In the kitchen, the hollow culms or stems of the bamboo, which can withstand the scorching flames of an open fire, have long been used as cooking receptacles throughout Southeast Asia. These sturdy natural ovens are perfect for cooking both savoury and sweet dishes, plus there’s no washing up to do after. But it’s not just bamboo tubes that are highly prized.
Bamboo shoots, obtained by stripping away the tough outer leaves of young bamboo, contain essential nutrients like thiamin, niacin and vitamin B6, and are showcased in many Southeast Asian dishes including salads, stir-frys and braised dishes.
1. Mang xao thit bo
In Vietnam, small bamboo shoots that are tender and have a mild earthy flavour are used in mang xao thit bo, a stir-fried dish of bamboo shoots and beef.
To make the dish, slivers of beef marinated with fish sauce, black pepper, minced garlic and shallots are browned in a hot pan, before the bamboo goes in. The pre-boiled bamboo shoots are sliced into thin uniform pieces for quick cooking.
Once the shoots are cooked, the heat is turned off and a handful of chopped fresh coriander leaves is added to the dish. It’s that simple.
2. Manok pansuh
A favourite of the Iban, Bidayuh and Orang Ulu ethnic communities in the East Malaysian state of Sarawak, manuk pansuh is a celebratory dish featuring chicken cooked in freshly-cut bamboo.
Adding to its clean, natural flavours are aromatics like lemongrass, ginger, galangal and torch ginger, as well as salt and tapioca leaves which are added at the end to seal the opening of the bamboo tube.
As the manuk pansuh cooks slowly over a wood fire, the bamboo imparts a lovely smokiness to the dish. The result – juicy, fork-tender chicken in a fragrant gravy, best served over a steaming mound of rice.
3. Khao lam
Made with white, red or black glutinous rice, palm sugar, red beans and lashings of coconut milk, Thailand’s yummy khao lam is cooked in bamboo culms over hot coals.
While the basic version of khao lam is already scrumptious, this street food fave is often zhooshed up with extras like durian, yam and sweet corn.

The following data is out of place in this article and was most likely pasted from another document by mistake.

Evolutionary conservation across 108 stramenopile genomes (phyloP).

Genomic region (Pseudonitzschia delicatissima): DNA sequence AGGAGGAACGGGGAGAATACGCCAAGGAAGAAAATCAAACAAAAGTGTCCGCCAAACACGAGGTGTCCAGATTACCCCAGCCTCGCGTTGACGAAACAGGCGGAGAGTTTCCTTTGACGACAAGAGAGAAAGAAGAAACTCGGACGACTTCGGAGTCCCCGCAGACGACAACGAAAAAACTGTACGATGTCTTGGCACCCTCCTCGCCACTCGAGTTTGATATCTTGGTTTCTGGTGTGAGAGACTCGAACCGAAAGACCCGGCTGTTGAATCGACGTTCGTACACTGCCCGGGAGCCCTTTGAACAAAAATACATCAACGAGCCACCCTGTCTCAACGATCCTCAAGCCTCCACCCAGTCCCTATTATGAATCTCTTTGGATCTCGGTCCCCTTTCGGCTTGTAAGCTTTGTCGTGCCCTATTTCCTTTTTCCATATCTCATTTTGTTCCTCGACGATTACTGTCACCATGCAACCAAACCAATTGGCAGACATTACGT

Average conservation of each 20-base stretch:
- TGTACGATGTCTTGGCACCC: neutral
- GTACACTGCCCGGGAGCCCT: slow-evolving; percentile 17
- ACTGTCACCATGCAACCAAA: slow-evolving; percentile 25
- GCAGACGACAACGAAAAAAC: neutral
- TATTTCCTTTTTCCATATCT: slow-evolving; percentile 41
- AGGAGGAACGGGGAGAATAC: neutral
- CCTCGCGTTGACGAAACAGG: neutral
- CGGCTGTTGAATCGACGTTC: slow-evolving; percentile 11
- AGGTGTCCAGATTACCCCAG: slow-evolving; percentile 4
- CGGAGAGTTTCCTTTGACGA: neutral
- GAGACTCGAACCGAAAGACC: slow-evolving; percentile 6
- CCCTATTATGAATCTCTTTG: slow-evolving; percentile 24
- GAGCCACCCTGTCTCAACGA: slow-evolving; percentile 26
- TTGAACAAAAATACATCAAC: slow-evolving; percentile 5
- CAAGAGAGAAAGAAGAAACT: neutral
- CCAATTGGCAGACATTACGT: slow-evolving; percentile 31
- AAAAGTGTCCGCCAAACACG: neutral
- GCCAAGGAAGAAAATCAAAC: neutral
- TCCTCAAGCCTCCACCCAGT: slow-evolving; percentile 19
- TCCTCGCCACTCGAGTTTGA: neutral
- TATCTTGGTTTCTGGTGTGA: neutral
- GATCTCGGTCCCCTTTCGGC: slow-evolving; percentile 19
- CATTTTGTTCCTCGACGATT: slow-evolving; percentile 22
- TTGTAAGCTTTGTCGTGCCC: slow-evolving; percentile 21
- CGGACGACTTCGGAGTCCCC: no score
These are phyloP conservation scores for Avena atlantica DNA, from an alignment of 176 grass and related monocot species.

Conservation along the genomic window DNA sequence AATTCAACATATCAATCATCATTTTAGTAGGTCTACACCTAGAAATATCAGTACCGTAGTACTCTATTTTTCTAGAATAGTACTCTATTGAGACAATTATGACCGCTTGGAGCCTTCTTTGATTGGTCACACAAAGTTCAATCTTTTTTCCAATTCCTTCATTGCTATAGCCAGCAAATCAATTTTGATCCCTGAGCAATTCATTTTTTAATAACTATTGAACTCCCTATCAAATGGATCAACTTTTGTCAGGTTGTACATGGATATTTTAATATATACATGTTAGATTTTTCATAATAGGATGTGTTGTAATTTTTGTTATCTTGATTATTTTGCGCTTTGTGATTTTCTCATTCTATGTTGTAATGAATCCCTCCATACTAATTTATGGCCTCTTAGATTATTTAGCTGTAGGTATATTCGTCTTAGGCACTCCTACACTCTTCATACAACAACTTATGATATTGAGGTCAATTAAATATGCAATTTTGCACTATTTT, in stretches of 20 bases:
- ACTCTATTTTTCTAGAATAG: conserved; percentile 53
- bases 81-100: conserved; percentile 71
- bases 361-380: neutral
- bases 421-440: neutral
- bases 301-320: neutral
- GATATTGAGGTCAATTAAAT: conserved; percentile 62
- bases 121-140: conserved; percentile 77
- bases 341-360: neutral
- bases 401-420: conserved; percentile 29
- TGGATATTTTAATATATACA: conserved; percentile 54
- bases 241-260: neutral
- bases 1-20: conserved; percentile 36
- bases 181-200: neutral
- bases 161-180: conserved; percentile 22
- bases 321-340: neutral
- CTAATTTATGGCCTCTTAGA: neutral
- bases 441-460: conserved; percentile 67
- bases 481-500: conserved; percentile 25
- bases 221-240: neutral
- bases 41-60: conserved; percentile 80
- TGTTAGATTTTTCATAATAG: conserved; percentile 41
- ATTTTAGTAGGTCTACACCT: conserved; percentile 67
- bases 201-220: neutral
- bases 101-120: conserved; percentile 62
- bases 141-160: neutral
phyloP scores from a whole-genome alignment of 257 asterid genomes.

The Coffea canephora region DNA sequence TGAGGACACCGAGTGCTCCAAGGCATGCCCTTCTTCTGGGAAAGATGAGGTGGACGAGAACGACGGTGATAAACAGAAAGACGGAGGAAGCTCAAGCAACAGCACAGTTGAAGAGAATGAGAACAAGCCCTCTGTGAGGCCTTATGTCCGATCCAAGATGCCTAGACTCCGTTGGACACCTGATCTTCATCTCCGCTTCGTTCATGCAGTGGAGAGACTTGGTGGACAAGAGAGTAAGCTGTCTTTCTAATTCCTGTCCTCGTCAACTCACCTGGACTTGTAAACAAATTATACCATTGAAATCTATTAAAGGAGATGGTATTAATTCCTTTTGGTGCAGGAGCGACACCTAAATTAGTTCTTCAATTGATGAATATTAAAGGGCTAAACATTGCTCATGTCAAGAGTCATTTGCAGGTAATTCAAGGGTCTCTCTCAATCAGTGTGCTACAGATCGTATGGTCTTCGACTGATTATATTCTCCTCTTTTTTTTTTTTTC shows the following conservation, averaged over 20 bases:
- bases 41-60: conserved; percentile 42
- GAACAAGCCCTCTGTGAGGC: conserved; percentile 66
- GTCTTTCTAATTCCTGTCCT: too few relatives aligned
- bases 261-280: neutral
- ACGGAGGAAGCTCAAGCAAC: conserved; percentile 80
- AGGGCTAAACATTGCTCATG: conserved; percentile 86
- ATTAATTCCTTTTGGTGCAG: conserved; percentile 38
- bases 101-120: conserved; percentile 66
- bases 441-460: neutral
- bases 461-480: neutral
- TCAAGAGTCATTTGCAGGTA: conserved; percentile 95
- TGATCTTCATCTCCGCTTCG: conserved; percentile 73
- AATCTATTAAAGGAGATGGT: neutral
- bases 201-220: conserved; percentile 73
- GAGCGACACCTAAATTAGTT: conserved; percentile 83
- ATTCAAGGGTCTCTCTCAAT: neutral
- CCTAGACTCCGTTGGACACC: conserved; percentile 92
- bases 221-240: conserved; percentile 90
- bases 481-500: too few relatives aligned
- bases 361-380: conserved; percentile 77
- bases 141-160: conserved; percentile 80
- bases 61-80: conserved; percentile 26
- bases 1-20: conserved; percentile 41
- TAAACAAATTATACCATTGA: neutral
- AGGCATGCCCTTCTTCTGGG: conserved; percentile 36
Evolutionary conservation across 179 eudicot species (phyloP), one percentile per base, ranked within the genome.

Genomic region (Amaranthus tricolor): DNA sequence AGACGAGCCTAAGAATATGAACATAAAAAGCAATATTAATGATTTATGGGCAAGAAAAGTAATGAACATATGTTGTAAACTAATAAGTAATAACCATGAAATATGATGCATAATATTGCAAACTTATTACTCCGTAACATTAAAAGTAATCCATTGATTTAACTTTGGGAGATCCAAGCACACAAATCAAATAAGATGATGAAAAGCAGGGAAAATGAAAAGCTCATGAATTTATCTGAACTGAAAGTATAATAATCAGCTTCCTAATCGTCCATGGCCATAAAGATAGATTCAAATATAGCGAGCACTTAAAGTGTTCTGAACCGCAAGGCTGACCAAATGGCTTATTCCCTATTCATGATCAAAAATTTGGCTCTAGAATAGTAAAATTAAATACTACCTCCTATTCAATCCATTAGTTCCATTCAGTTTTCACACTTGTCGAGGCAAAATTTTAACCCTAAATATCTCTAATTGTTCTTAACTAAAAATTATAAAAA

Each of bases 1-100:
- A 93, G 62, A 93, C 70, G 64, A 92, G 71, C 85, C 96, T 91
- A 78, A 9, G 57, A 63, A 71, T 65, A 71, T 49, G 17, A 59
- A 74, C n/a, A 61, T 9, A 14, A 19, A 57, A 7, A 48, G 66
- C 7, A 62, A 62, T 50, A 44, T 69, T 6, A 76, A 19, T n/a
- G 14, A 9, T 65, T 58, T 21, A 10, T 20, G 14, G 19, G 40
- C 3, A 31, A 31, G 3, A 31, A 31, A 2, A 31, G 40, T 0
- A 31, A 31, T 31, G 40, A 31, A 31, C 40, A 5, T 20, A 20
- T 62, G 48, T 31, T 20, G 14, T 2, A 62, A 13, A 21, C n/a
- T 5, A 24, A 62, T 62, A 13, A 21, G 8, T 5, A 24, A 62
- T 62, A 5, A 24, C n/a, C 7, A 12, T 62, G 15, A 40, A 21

Khao lam can also be found in Laos and Vietnam, where it’s known as com lam, and in Cambodia, where the local version of the dessert, kralan – prepared with the addition of black-eyed peas and grated coconut – is savoured during the Khmer New Year.
This delicacy, said to originate from the Minangkabau highlands of West Sumatra, Indonesia, features glutinous rice mixed with coconut milk slow-roasted in bamboo stems.
Typically, the bamboo stems are lined with scorched banana leaves to prevent the grains from sticking to the bamboo and to impart a pleasant aroma.
Because it takes several hours to cook, making lemang, a dish enjoyed during Eid al-Fitr, is often a community effort that helps foster kinship.
Owing to migration, lemang can also be found in neighbouring Singapore, Brunei and Malaysia, where lemang daun lerek replaces banana leaves with those of the Phrynium pubinerve plant.
Lemang is often paired with rich, savoury rendang for a delish meal, while sweet versions similar to khao lam are eaten on their own.
5. Soop naw mai
Thai cuisine features a variety of appetite-whetting salads, and soop naw mai – a salad of bamboo shoots, pickling juice and ground chillies from the country’s northeast region – is a must-try.
The dish is a staple of Isan cooking, which employs local herbs and spices, as well as traditional preservation and fermentation methods.
Making the salad is a cinch – shredded pre-boiled bamboo shoots are tossed with fresh herbs, including saw-toothed coriander and mint, ground toasted rice, ground dried chillies and fish sauce.
Adding local ingredients like the slightly sour juice of bai yanang (Tiliacora triandra) leaves and pla ra (fermented fish sauce) brings depth of flavour to the dish.
This delicacy, with local tweaks, is also enjoyed in Laos.
According to airasia.com